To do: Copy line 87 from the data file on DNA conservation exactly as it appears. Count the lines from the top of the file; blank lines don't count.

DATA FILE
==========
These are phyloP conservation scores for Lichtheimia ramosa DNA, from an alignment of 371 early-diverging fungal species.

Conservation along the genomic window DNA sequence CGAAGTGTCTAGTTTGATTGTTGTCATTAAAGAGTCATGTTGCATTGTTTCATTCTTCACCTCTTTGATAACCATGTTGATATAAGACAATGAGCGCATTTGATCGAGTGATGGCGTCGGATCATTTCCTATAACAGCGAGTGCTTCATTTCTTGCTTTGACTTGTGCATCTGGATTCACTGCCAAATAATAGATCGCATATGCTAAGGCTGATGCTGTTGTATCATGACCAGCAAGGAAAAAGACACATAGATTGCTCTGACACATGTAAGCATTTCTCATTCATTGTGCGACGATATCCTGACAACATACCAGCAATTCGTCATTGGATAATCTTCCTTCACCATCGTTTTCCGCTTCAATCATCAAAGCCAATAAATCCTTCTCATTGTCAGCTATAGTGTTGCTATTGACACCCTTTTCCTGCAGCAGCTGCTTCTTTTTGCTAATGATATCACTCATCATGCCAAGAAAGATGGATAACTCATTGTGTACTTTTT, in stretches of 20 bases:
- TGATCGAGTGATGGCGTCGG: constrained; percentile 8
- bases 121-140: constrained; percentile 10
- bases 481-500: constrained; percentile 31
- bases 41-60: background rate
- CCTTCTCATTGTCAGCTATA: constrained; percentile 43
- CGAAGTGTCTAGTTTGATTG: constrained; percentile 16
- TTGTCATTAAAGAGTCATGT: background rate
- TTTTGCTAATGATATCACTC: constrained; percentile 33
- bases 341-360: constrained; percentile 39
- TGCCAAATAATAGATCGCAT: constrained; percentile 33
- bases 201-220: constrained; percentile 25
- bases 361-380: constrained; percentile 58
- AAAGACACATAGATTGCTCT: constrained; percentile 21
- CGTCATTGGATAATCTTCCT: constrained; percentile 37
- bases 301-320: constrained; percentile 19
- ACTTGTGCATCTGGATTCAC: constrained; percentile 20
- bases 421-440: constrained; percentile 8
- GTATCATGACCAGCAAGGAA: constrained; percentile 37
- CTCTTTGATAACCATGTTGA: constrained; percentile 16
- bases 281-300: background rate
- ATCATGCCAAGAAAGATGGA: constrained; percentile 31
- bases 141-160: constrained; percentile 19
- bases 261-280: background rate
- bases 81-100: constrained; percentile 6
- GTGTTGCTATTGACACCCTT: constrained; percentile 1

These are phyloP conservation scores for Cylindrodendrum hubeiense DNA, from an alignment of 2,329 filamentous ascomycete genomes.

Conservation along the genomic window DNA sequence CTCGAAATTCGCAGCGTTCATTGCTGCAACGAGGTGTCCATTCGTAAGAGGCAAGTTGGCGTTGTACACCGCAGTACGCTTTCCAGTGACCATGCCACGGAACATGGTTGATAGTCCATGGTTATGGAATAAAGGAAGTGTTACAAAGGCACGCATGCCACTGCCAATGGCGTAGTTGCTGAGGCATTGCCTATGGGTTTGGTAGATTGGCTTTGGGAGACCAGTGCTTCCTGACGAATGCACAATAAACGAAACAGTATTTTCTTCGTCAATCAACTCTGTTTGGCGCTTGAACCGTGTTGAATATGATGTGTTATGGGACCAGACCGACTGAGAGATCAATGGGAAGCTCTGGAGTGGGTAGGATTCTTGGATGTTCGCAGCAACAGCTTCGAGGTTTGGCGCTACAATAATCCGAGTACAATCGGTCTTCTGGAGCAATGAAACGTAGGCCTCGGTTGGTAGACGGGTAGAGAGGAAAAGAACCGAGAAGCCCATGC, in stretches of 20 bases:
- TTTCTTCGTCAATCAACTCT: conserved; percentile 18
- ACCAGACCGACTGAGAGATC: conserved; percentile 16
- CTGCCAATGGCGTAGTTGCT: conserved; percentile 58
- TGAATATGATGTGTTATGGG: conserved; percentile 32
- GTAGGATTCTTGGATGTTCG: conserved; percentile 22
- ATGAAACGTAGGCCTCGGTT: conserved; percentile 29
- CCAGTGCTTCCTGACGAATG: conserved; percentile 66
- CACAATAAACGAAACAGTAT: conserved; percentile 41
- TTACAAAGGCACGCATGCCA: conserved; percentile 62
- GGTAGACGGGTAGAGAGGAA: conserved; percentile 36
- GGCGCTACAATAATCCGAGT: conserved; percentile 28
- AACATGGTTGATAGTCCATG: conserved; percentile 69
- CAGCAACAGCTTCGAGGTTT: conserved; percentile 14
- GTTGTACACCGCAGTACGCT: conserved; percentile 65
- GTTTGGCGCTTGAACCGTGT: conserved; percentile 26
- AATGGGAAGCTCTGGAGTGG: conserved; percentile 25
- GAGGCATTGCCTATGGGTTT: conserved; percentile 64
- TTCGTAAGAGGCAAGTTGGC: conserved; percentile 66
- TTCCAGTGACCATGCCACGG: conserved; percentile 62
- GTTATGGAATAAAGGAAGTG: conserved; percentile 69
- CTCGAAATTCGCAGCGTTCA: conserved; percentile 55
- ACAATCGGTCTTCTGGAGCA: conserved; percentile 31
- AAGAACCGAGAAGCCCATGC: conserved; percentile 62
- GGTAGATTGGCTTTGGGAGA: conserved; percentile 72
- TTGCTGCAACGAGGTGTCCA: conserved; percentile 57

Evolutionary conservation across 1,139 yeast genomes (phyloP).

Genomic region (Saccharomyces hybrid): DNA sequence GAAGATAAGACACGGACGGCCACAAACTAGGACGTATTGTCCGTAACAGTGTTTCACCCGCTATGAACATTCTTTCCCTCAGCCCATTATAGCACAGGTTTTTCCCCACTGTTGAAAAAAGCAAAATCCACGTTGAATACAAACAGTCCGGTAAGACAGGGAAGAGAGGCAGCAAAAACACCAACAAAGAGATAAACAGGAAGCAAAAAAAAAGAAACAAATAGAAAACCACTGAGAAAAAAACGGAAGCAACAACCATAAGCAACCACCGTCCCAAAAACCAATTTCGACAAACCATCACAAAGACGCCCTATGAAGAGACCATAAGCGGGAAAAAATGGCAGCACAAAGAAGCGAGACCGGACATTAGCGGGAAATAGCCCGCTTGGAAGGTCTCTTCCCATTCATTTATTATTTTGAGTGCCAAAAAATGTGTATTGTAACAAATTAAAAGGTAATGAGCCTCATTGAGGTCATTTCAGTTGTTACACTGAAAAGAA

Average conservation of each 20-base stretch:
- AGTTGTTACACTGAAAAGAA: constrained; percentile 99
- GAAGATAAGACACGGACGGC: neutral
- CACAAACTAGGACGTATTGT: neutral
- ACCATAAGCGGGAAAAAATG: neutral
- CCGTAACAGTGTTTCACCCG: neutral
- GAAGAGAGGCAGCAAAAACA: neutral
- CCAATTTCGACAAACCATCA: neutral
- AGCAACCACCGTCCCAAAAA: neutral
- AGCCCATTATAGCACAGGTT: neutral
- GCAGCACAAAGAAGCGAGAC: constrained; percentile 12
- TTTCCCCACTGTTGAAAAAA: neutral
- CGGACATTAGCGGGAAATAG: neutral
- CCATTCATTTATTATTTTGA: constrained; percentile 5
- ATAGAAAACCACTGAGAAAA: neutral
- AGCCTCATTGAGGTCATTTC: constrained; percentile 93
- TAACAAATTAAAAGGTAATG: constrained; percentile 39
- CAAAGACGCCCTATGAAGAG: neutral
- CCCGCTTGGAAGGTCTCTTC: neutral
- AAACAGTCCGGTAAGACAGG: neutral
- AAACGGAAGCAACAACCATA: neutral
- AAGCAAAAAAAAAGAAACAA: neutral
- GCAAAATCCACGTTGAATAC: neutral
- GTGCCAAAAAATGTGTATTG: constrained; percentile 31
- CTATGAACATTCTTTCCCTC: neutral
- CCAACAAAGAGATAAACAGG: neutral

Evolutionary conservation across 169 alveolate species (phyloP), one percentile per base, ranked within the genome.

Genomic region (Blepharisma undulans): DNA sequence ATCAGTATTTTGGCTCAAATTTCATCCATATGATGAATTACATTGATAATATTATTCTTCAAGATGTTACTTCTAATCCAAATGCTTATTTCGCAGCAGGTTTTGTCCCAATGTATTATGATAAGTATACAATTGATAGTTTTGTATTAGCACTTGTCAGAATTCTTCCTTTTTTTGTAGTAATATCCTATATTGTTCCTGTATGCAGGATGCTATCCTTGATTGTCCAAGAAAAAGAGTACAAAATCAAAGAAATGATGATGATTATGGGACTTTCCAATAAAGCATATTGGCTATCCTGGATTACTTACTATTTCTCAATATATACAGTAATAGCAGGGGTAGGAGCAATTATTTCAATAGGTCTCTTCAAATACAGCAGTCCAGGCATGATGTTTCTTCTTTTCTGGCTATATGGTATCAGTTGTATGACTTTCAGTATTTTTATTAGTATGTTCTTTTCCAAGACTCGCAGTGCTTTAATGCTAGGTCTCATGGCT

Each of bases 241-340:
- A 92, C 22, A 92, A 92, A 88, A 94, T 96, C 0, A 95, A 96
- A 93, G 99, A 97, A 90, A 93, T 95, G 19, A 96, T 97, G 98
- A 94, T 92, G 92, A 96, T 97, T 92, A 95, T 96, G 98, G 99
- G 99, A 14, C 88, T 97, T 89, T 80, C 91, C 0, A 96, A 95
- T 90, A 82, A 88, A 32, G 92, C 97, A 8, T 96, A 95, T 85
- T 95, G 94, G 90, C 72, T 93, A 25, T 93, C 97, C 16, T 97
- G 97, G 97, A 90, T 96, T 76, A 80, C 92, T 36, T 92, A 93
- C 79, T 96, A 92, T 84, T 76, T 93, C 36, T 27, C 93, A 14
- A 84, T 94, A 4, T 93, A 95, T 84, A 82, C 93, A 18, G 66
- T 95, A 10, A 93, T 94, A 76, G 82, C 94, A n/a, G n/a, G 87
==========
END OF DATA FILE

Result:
- A 93, G 99, A 97, A 90, A 93, T 95, G 19, A 96, T 97, G 98